Richard Perrin made chief chef at RK’s Café after serving 20 years in Navy

An A-7 jet fighter catapults off the deck of the aircraft carrier USS Carl Vinson in the Gulf of Oman during the Desert Storm conflict between the U.S. and Iraq in 1990. This is while former Petty Officer Richard Perrin of North Port,Fla. served aboard the ship as an air traffic controller. Photo provided

Before Richard Perrin became chief chef and owner of RK’s Café at Bobcat Village Center, North Port, Fla. he was an air traffic controller aboard the aircraft carrier USS Carl Vinson serving in the Gulf of Oman when Saddam Hussein marched his troops into Kuwait in 1990 launching “Operation Dessert Storm” which started the Gulf War in Iraq.

Perrin graduated from Sarasota High School in 1979.

“A buddy and I went down to the recruiting office and signed up for the Navy. The following year I went aboard the USS Saratoga, a carrier based in Mayport, as a jet engine mechanic. They were flying A-7s (jet fighter) and I worked on ‘em,” the 49-year-old former local sailor explained.

Perrin’s fighter squadron relocated to the carrier USS John F. Kennedy. It was aboard the Kennedy he took his first Mediterranean cruise. From there his unit was transferred to the USS America and took a second cruise to the Med.

“That’s when Omar Gaddafi, the leader of Libya, decided to pick a fight with the United States over air space. We were aboard the America off England and the USS Nimitz, another carrier, was off the coast of Libya when they shot down two of Gaddafi’s MIG jet fighters,” Perrin recalled.

“In 1983 I switched from being a jet engine mechanic to an air traffic controller aboard carriers. When ‘Desert Storm’ and ‘Desert Shield’ came along I was serving as a controller aboard the Carl Vincent,” he said. “I was on a scope helping get the planes airborne and guide them back to the deck of the carrier from 50 or 60 miles out. We also had a system where we could land the aircraft on the deck by computer without the pilot touching the controls.

“During ‘Desert Storm’ we were out of harms way aboard the Vinson a couple of hundred miles off the coast of Kuwait sending our F-14s and F-18s fighters 24-7,” Perrin said. “We didn’t have any problems; we didn’t lose anybody for the short period of time we were out there.”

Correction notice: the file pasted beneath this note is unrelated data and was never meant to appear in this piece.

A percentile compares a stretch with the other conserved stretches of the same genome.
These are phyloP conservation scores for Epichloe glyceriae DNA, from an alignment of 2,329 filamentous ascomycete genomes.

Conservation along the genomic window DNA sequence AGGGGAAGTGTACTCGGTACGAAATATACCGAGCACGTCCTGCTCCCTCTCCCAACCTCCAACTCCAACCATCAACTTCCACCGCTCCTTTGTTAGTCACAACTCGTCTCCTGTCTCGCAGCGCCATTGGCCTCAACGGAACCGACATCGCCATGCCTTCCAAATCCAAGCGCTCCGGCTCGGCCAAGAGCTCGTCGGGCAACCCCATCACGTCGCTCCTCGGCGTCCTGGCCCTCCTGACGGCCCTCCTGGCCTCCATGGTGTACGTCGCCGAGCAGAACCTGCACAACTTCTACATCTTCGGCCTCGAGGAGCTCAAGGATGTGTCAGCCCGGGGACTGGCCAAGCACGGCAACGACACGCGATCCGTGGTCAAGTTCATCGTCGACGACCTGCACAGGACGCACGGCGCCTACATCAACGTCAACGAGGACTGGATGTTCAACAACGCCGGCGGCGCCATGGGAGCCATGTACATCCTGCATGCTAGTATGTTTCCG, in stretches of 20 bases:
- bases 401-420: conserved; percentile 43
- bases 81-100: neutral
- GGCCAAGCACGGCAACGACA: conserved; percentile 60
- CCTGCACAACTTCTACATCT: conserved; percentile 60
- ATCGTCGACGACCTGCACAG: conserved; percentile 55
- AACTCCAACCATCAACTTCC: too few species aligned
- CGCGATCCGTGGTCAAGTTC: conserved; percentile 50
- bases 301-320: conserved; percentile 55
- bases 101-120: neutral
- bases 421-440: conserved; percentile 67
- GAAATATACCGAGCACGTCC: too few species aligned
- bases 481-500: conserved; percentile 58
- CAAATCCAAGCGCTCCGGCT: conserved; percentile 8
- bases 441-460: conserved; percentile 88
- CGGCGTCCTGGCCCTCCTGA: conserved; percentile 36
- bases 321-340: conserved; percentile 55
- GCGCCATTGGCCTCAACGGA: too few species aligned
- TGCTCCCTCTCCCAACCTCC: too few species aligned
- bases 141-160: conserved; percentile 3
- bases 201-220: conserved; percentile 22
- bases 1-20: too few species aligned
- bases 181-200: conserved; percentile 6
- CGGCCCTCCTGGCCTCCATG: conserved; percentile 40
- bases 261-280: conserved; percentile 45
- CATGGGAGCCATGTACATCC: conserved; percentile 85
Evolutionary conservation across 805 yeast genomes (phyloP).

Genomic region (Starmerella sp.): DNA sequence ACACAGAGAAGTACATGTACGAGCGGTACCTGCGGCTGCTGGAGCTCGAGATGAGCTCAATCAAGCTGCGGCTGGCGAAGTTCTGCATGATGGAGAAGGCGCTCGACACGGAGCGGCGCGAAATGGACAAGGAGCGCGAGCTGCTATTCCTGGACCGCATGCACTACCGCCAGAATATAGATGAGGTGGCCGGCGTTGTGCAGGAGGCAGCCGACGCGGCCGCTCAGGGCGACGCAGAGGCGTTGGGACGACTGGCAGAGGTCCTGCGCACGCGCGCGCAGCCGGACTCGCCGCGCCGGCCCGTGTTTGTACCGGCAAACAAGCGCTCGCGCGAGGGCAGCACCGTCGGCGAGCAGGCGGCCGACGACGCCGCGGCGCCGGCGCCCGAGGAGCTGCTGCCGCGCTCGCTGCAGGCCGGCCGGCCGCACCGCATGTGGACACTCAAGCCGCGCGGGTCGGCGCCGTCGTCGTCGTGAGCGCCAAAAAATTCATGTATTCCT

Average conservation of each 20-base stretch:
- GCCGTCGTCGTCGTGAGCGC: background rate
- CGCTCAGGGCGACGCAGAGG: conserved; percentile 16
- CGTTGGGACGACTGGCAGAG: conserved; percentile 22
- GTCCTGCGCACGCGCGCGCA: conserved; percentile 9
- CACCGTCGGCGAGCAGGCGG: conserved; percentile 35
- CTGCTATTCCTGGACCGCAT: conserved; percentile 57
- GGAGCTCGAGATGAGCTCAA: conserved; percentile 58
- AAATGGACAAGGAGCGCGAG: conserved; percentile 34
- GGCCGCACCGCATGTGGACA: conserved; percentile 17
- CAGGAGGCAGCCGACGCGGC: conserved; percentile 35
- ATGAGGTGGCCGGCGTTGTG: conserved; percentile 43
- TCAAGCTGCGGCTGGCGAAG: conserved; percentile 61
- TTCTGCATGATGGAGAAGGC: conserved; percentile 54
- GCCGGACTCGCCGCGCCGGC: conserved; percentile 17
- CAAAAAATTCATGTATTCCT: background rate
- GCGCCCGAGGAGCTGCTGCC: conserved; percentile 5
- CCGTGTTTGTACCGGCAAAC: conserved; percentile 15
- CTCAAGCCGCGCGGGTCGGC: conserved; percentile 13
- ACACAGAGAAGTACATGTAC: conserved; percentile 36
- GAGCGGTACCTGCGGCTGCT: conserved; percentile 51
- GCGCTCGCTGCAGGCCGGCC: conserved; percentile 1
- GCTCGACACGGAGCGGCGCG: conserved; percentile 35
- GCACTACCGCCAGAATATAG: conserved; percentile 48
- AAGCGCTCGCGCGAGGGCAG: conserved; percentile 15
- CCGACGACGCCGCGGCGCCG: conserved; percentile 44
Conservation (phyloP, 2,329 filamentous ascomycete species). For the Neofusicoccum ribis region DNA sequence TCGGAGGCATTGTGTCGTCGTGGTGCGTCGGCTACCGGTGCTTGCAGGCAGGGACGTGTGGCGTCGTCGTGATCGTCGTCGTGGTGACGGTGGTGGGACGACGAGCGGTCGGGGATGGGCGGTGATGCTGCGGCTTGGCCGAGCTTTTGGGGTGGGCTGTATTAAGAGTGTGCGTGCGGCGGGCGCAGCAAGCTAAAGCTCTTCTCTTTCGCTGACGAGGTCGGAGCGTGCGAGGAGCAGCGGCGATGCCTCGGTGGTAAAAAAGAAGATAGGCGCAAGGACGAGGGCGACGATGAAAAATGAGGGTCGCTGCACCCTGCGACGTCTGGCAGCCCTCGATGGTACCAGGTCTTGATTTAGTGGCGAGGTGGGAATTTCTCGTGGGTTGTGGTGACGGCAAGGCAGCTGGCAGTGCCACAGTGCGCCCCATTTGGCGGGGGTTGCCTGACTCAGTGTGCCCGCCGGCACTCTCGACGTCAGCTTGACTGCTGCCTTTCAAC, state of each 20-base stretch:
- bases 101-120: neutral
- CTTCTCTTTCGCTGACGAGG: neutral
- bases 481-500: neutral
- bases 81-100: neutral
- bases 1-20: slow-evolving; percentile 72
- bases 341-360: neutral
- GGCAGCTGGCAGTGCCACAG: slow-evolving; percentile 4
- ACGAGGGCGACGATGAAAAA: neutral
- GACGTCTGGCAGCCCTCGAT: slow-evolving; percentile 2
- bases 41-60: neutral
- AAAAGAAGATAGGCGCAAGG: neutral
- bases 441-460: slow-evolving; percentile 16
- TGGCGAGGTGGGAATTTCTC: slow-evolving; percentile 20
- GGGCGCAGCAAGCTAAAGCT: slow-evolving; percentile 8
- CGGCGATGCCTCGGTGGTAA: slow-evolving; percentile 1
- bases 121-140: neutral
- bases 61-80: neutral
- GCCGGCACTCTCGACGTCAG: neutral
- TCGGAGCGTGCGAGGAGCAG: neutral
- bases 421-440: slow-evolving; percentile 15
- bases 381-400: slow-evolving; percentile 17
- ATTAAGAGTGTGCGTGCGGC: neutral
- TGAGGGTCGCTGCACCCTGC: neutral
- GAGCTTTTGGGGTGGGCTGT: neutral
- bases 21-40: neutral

Petty Officer Richard Perrin is all smiles after signing up for another tour of duty in the Navy. Photo provided

Perrin’s last three years of his 20 years in the Navy was spent at as air traffic controller at Pensacola Naval Air Station.

“The Navy was wonderful. I went around the world twice aboard carriers. I’ve been everywhere: All over Europe, Thailand, Singapore, Australia, New Zealand, Antarctica, and Hawaii. I enjoyed traveling. I’d do it again,” he said with a big smile.

“I retired from the Navy in Aug. 1999. I went to work for a civilian company for six months as an air traffic controller in Antarctica. I got to see a lot of what the scientists do at the South Pole,” Perrin said. “When I arrived it was summer down there and the hottest it got was 38 degrees. It got down to -20 degrees before I left six months later.

“When I came back to the states I took a job as an air traffic controller at an airport in Jackson Hole, Wyo. I spent 3 ½ years there, but I finally got tired of the cold and wanted to come home to Florida where it was warm,” he said. “Before I left Jackson Hole I met Harrison Ford, who has a house there. He’s got a Harley and a helicopter he drives and flies around. He’s a real nice guy.

“I went to work as a controller at the Lakeland Airport where a friend of mine was in charge of the operation. He took a civilian air traffic controllers job in Afghanistan, that’s when I took over,” Perrin said. “A few months later I followed him to Afghanistan as a controller, too.

“I spent four years over there. It was really bad. I saw a lot of stuff over there I didn’t care to see,” he said. “For three years I was a civilian air traffic controller in Kandahar, Afghanistan and the last year I was stationed at the Kabul Center that controlled all the civilian air traffic in the country.

“We didn’t carry weapons and we couldn’t go off the base in Kandahar. For the first 1 ½ years we lived in tents and it snowed in the winter and was 125 degrees in the summer. It seemed like almost every day we had a rocket attack. An enemy rocket hit the chow hall and killed a Canadian soldier while I was there,” Perrin said.

Richard Perrin is pictured at the stove where he spends most of his time these days as the owner of RK-Café in Bobcat Village Center across the street from Bobcat Trail Golf Course in North Port. Sun photo by Don Moore

Four years in Afghanistan as a civilian air traffic controller allowed him to be able to afford to open RK’s Cafe with his girlfriend, Kathy Rubolin. It’s located across Toledo Blade Avenue from Bobcat Trail Golf Course. Since last July 4th weekend they’ve been open 7 days a week from 7 a.m. to 2 p.m. for breakfast and lunch.

Why a restaurant?

“I love to cook. When I was in the service I’d come home and cook for my family. They loved my cooking,” Perrin said. “Now that people are finding out about our place we’re getting more customers coming in here every week. Once they have some of my food they always come back.”

His commendations
Former Petty Officer 1st Class Richard Perrin of North Port, Fla. received the following commendations during 20 years service in the U.S. Navy: Joint Meritorious Unit Award; Navy Meritorious Unit Commendation; U.S. Coast Guard Meritorious Unit commendation, Navy “E” Ribbon and the Navy Good Conduct Medal with five Oak Leaf clusters.

This story first appeared in the Charlotte Sun newspaper, Port Charlotte, Fla. on Monday, March 22, 2010. Republished with permission.

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